Although millions of Americans spent just 10 minutes completing the 10 questions on the 2010 census form, demographer William H. Frey has been able to discern any number of trends from the answers.

One is that fewer people came here from other countries during the last decade than in the 1990s.

Still, those who come are landing in what he calls the "immigrant magnets" — New York, Los Angeles, Chicago, and San Francisco — where there are diverse opportunities for employment and communities of their own countrymen.

These cities are also the largest sources of "out-migration" to other areas of the country, yet the cities' populations, especially those of New York and Los Angeles, are growing as a result of continued foreign immigration and a high birthrate, he said.

The biggest pattern of movement from 2000 to 2010 was instead "in-migration," toward what Frey, senior fellow at the Brookings Institution, calls "the new Sunbelt" — encompassing states such as Virginia, the Carolinas, Oregon, and, oddly enough, Alaska.

"This is middle-class flight from more expensive states — the same reason why people moved into the suburbs," Frey told a session at the Philadelphia Fed's "Building Resilient Cities" conference at the Hyatt Regency Philadelphia Wednesday.

The minority populations of many of these states — mainly Hispanic and Asian — are also growing, "tagging along" with the wave of middle-class in-migrants, he said.

This movement is slowing, however, the likely result of the continued economic downturn since fall 2008.

Frey said 2010-11 brought "the lowest migration rate since the end of World War II."

Frey calls seven states, including New Jersey, the "Melting Pot," because of the substantial growth of their foreign-born populations.

"In these states, just 37 percent are native-born," Frey said. Among the Hispanic population, 72 percent speak Spanish at home. Sixty-five percent of the Asian population speaks a native tongue.

In New Jersey, 40 percent of those under 18 are members of a minority group, he said.

Other census trends Frey has identified:

Exurban growth has slowed, but city populations have declined less or even ticked up slightly.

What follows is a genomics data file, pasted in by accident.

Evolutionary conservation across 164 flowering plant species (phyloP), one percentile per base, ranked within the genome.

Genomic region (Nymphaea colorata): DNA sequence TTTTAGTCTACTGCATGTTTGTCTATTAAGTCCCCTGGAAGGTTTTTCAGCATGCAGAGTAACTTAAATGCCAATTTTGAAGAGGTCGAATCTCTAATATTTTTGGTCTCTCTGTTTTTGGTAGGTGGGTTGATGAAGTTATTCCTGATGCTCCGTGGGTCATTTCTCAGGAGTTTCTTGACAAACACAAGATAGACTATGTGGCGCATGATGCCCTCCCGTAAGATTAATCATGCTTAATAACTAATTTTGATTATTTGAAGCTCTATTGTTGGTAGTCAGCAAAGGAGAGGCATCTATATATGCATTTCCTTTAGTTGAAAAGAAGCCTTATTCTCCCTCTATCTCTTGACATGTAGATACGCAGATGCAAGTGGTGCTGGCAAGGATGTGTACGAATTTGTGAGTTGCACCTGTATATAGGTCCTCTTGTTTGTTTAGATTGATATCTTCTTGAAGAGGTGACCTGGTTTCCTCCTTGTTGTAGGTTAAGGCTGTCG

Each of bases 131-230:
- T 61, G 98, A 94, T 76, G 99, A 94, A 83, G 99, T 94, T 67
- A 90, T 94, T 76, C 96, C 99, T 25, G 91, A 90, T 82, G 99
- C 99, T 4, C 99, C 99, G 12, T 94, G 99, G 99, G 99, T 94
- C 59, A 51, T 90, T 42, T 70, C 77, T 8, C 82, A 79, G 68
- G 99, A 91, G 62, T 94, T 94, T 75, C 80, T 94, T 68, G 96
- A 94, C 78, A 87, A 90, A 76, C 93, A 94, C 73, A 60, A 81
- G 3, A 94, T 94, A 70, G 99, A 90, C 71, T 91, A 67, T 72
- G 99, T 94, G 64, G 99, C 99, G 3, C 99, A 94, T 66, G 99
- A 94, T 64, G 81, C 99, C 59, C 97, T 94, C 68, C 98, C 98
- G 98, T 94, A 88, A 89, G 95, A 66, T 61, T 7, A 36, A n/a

Seventy-five percent of the population gain in the South was African American, primarily young professionals and retirees.

Suburbs remain 75 percent white, with a heavy concentration in the Midwestern states that appears to be aging in place.

Cities such as Philadelphia, Atlanta, and Pittsburgh are experiencing growth in aging baby boomers, but declines in the number of younger people. The 65-and-older population in the Philadelphia suburbs will grow faster than that of the city in the next 30 years because suburbanites will stay where they are.

Why is tracking population trends important?

For New York City, identifying an ever-changing population mix and movement among neighborhoods helps officials figure out where to target services, said Joseph Salvo, director of the population division of the city's planning department.

"There are 1.8 million people in New York City who have problems with English," Salvo said. "Forty-six percent of our workers are foreign-born. We want them to participate fully in the life of the city, so we need to know where to offer language courses."

Yet varying levels of education among non-English-speakers need to be taken into account as well, Salvo said.

"Six percent of Mexican immigrants are college-educated, as are 55 percent of Russians," he said. "There need to be different language programs developed."

A few years ago, members of a family from Africa died in a fire because they didn't know about smoke alarms. Public safety officials looked at the population data, Salvo said, and targeted areas where they could demonstrate the value of those alarms.

Contact Alan J. Heavens at 215-854-2472,, or follow @alheavens at Twitter.